Yes, 2013 and beyond looks like a big year for the group. They are now launching an underground surge that is sure to be hitting a club near you.  Their draw is rapidly growing and their base is spreading. The group plans to soon push the record Nationally and hopes to tour to support the release in the summer of 2013.


What the Media said about the debut 2010 release:


On their soulful debut Dust and Hours, the two offer up a lyrically and vocally driven mix of indie pop, acoustic folk and alt-rock tinged with bits of country and Motown soul. It's a striking mix; Uitti and Benson make a great team, with the poems steering Benson's singing toward an emotional climax. Be ready to be touched.  - PERFORMER MAGAZINE


“Bassist/writer Jake Uitti feeds Benson words and poems that Benson sits with, ingests, and fashions into songs. The tunes are snug, up-tempo, and marksmanlike in their well-crafted lit-rock phrasing.  –THE STRANGER    

  

“Robb Benson has put together another great band. His latest is a team up with bartender/poet Jake Uitti, who also plays bass... their true strength in the powerful lyrics and simple chords. Benson will always be creating new projects and playing with lineups, and The Glass Notes could be the latest, and brightest, jewel in his crown.”  – SSGMUSIC


“…what holds the Glass Notes together: Benson, singing bassist Jake Uitti’s lyrics, can transform himself into seemingly anyone… The Glass Notes have the talent and the impact to garner legitimate comparisons to their canonical, professed influences; Benson manages admirably the balance between singer, songwriter and musician.” -POP MATTERS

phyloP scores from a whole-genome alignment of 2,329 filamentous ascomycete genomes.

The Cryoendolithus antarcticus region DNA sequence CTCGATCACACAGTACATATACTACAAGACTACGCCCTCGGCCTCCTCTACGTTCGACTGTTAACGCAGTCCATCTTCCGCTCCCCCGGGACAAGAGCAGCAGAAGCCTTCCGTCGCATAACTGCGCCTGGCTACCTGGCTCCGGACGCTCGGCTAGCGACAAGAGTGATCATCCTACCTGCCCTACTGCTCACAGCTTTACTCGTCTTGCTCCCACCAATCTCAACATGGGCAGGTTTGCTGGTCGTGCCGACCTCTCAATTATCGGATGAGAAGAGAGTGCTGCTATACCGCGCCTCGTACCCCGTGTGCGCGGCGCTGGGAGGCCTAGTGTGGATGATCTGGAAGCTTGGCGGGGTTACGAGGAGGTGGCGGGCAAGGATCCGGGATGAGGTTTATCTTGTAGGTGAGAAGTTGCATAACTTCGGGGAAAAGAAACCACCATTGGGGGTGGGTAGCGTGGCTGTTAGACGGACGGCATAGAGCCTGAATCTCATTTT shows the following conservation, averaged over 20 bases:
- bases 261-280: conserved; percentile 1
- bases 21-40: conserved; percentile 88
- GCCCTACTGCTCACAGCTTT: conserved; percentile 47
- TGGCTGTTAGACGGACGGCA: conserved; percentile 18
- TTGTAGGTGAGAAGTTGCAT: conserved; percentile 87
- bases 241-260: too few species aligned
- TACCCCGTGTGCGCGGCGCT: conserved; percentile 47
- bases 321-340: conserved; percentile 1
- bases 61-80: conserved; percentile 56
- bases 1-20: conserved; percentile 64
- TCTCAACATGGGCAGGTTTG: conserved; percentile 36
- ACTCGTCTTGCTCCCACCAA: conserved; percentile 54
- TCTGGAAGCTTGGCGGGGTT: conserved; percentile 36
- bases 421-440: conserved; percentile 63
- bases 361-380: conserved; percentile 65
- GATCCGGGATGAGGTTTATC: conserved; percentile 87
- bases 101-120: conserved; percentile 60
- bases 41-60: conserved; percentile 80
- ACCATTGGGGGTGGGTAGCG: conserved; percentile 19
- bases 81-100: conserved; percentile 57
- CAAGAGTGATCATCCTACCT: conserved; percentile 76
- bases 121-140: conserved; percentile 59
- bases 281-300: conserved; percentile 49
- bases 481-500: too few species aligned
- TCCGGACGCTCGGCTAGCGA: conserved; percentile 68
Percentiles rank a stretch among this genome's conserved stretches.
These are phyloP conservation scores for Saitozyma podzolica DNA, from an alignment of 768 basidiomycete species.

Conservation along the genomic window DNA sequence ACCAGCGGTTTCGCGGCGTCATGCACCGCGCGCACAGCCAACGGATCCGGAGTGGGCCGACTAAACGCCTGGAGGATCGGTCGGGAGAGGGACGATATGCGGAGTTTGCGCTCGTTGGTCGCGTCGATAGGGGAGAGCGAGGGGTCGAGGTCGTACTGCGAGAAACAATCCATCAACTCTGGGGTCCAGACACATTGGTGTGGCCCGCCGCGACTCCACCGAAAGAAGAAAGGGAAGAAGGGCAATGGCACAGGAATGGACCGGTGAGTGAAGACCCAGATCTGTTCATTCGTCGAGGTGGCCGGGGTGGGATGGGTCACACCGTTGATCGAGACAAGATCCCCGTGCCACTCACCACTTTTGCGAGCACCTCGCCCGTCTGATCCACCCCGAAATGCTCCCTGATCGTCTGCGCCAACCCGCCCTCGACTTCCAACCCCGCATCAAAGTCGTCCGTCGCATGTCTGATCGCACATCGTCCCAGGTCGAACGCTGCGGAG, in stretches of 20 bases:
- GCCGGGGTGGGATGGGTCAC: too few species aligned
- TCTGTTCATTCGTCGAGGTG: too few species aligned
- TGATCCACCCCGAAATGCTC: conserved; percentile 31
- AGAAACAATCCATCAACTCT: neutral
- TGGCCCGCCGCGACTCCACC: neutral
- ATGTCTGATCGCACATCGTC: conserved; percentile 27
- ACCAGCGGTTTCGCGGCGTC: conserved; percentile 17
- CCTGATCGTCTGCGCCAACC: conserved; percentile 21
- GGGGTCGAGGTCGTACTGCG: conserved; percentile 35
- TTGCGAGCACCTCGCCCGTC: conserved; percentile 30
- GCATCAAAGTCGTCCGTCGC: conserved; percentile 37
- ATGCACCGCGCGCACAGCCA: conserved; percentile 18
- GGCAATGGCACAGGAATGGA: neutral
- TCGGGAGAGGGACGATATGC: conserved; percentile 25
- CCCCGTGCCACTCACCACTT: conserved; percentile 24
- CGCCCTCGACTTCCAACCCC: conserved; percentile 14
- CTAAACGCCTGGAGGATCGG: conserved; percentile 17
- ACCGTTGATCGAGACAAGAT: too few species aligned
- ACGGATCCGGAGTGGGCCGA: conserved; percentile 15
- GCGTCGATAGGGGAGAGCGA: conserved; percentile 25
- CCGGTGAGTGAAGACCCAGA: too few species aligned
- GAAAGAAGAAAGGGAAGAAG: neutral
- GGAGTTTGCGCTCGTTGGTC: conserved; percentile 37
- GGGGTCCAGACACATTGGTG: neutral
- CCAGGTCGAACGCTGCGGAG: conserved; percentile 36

“Jake writes straightforward poems, and Robb transforms them into catchy tunes… easily addictive lyrics, and that’s pretty much all I need to add it to my playlist.”  -DAYS OF MUSIC


“A great debut record… pick the CD up you will not regret it one bit.”

-SEAN DE TORE (MIXTAPE PODCAST on MYNORTHWEST.COM)


Awesome must see local band.

  1. -LUKE BURBANK (TBTL podcast, Ross and Burbank KIRO FM Seattle )



I've been trying for over ten years to describe how much I love Robb Benson's voice. He's got all the pop smarts of McCartney, the peppy hooks of Squeeze and the gritty soul of Otis Redding, and he's so talented he sometimes uses all three in the span of a three-minute pop song. Benson has an extensive discography with the aforementioned Nevada Bachelors, The Dear John Letters and the Dept. of Energy, and evidence of his talent can be found on any of the cuts of those albums, but if you want to get right to it, The Glass Notes' "John Wayne" is all you need. The album closer here, Not only is this the single most powerful moment in music this year, this is what soul sounds like, this is what frustration sounds like and this is what existential worry sounds like when one realizes that the notion of heroism has lapsed into obsolescence. But most of all, this is what it sounds like to be alive, to be shot in your hummingbird heart with everything from global concern to concern about everyone you love. It's a voice that's filled with anger and dismay and sadness and it will bring you to your knees.

                                             -Alex Green (caught in the carousel)